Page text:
The legislature decided to bestow the benefit of the Section even on an illegitimate child by express words but none are found to apply to a de facto wife where the marriage is void ab initio.

6. The attempt to exclude altogether the personal law applicable to the parties from consideration also has to be repelled. The section has been enacted in the interest of a wife, and one who intends to take benefit under Sub-section (1)(a) has to establish the necessary condition, namely, that she is the wife of the person concerned. This issue can be decided only by a reference to the law applicable to the parties.

It is only where an applicant establishes her status on relationship with reference to the personal law that an application for maintenance can be maintained. Once the right under the section is established by proof of necessary conditions mentioned therein, it cannot be defeated by further reference to the personal law.

The issue whether the section is attracted or not cannot be answered except by the reference to the appropriate law governing the parties. In our view the judgment in Shah Bano’s case does not help the appellant. It may be observed that for the purpose of extending the benefit of the section to a divorced woman and an illegitimate child the Parliament considered it necessary to include in the section specific provisions to that effect, but has not done so with respect to women not lawfully married.”

20. It is to be noted that in the above case personal law was looked into to find out as to whether an application filed by the appellant Yamunabai claiming to be his wife was maintainable or not. Another judgment which needs to be noted is Kirtikant D. Vadodaria Vs. State of Gujarat and Another, (1996) 4 SCC 479. The question which came for consideration before this Court was as to whether expression “mother” used in clause (d) of sub-section (1) of Section 125 Cr.P.C. includes stepmother.

This Court referring to Section 125 Cr.P.C. as well as provision of Section 20 of Act, 1956 held that stepmother can claim maintenance from her stepson provided she is widow of her husband, if living, and also incapable of maintaining and supporting her.

21. Now, we come to the Three Judge Bench judgment of this Court as relied by learned counsel for the appellant, i.e., Jagdish Jugtawat (supra). In the above case, the respondent No.3 was a minor unmarried girl of the petitioner. The wife of the petitioner, i.e., mother of respondent No.3 filed an application under Section 125 Cr.P.C. claiming maintenance @ Rs.500/- per month to each of the applicant, which was granted by the Family Court. A revision was filed before the High Court assailing the order contending that the respondent No.3, Kumari Rakhi was entitled to maintenance only till she attains majority and not thereafter.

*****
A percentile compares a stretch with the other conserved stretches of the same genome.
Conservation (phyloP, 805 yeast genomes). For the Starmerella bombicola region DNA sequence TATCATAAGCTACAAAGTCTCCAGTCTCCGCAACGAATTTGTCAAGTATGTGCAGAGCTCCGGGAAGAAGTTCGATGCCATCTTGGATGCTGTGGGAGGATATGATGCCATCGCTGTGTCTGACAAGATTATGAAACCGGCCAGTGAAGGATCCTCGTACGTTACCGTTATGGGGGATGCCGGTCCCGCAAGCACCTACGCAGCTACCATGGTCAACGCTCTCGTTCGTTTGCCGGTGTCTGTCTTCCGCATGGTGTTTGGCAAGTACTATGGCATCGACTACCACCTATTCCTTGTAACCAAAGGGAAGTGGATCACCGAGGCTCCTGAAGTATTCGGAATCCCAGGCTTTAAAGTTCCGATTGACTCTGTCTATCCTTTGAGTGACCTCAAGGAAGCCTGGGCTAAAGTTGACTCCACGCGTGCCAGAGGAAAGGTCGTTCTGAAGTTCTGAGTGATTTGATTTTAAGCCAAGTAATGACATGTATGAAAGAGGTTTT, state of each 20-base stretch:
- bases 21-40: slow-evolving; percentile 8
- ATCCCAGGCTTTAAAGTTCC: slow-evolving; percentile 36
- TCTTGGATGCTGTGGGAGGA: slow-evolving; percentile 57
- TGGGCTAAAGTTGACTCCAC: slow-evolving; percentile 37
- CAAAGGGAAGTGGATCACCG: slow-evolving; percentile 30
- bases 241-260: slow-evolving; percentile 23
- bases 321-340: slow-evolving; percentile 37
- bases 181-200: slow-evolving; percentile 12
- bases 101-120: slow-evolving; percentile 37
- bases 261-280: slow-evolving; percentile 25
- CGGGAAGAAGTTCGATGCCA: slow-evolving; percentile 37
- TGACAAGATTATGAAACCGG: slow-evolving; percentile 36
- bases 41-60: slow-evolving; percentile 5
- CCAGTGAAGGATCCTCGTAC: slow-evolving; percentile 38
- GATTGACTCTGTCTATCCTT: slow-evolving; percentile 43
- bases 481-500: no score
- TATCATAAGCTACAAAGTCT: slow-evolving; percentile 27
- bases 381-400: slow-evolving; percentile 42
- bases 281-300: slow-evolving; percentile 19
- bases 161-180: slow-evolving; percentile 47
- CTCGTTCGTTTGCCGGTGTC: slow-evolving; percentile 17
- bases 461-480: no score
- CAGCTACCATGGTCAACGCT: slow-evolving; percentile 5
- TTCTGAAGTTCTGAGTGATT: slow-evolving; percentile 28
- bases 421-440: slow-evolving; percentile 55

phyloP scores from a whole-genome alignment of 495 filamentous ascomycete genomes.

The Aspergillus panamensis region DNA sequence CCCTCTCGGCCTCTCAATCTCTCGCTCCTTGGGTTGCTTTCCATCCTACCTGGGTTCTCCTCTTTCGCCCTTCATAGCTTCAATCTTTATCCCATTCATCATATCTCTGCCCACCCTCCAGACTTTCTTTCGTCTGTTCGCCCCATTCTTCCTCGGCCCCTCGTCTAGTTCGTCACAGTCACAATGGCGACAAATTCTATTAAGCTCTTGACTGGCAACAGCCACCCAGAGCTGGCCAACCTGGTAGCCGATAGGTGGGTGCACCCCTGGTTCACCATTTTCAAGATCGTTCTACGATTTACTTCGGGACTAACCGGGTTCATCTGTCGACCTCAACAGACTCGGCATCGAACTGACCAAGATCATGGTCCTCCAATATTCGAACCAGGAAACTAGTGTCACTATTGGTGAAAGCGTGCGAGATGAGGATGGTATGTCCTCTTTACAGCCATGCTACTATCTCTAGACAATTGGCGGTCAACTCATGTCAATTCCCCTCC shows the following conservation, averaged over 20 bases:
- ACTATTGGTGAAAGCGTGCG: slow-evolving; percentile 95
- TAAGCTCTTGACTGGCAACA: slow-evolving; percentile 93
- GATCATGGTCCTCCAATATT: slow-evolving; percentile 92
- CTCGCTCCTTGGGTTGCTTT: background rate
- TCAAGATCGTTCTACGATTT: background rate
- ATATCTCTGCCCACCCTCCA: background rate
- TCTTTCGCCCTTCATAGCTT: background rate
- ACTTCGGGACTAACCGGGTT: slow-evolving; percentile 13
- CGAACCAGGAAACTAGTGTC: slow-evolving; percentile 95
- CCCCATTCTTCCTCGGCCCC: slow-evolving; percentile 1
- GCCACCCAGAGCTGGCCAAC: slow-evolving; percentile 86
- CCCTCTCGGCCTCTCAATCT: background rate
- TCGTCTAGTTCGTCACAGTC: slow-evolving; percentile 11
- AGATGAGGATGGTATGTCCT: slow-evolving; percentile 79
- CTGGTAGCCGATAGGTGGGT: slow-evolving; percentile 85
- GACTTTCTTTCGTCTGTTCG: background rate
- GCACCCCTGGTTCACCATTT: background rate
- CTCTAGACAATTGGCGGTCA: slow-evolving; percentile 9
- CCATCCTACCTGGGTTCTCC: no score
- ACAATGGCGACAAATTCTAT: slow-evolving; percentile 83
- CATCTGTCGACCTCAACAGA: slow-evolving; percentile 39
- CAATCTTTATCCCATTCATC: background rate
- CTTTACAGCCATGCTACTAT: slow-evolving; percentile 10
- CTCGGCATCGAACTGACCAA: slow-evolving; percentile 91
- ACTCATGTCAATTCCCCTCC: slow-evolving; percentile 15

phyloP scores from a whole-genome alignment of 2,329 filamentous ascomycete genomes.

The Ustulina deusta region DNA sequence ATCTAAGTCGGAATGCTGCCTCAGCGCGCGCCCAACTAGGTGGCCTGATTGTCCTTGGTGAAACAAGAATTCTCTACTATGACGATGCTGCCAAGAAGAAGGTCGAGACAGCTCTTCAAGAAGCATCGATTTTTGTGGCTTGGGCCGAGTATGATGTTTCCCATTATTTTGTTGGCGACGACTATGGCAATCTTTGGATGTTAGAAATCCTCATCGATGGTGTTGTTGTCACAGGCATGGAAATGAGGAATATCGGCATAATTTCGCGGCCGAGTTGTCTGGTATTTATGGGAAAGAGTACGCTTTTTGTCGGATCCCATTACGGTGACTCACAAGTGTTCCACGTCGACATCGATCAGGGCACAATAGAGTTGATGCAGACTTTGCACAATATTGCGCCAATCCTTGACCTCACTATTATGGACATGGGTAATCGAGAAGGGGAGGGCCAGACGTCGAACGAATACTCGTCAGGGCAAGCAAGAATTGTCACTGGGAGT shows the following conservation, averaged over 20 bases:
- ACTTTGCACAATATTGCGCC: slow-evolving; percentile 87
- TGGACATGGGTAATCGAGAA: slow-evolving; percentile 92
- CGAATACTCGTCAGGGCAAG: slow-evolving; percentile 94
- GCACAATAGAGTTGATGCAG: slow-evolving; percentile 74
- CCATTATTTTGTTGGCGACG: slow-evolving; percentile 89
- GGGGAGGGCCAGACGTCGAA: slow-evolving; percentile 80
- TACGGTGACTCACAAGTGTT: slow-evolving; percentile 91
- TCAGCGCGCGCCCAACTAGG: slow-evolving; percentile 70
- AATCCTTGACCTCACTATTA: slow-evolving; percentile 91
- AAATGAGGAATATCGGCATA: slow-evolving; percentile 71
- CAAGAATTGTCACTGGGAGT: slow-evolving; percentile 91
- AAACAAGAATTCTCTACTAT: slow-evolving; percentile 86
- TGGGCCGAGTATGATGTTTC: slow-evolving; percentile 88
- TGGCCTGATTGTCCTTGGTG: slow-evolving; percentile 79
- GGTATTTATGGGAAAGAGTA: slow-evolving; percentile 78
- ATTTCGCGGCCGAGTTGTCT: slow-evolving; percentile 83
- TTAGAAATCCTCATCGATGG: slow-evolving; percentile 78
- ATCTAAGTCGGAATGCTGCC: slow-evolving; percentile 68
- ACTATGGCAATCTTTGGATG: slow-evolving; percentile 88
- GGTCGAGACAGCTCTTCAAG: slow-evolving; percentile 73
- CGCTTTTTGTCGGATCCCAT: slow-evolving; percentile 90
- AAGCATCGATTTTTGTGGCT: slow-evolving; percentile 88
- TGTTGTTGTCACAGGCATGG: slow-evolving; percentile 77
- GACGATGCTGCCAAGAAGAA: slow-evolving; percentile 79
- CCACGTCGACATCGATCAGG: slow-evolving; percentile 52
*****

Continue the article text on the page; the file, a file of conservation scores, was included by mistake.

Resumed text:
High Court although accepted the legal position that under Section 125 Cr.P.C., a minor daughter is entitled to maintenance from her parents only till she attains majority but declined to interfere with the orders passed by the Family Court taking the cue from Section 20(3) of the Hindu Adoptions and Maintenance Act. The facts of the case and observations of the High Court have been made in the paragraph 2 of the judgment, which is to the following effect:-

“2. The Petitioner is the father of Kumari Rakhi, Respondent 3 herein, who is a minor unmarried girl. Considering the application filed under Section 125 of the Criminal Procedure Code by Respondent 1, wife of the Petitioner and mother of Respondent 3, claiming maintenance for herself and her two children, the Family Court by order dated 22.7.2000 granted maintenance @ Rs.500 per month to each of the Applicants.

The Petitioner herein filed a revision petition before the High Court assailing the order of the Family Court on the ground, inter alia, that Respondent 3 was entitled to maintenance only till she attains majority and not thereafter. Considering the point the learned Single Judge of the High Court accepted, the legal position that under Section-125, CrPC, a minor daughter is entitled to maintenance from her parents only till she attains majority, but declined to interfere with the order passed by the Family Court taking the cue from Section 20(3) of the Hindu Adoptions and Maintenance Act under which the right of maintenance is given to a minor daughter till her marriage.

The learned Single Judge was persuaded to maintain the order of the Family Court with a view to avoid multiplicity of proceedings. The relevant portion of the judgment of the High Court is quoted here: “Thus, in view of the above, though it cannot be said that the order impugned runs counter to the law laid down by the Hon’ble Supreme Court, the provisions of Section 125 CrPC are applicable irrespective of the personal law and it does not make any distinction whether the daughter claiming maintenance is a Hindu or a Muslim.

However, taking an overall view of the matter, I, with all respect to the Hon’ble Court, am of the candid view that the provisions require literal interpretation and a daughter would cease to have the benefit of the provisions under Section 125 CrPC on attaining majority, though she would be entitled to claim the benefits further under the statute/personal law.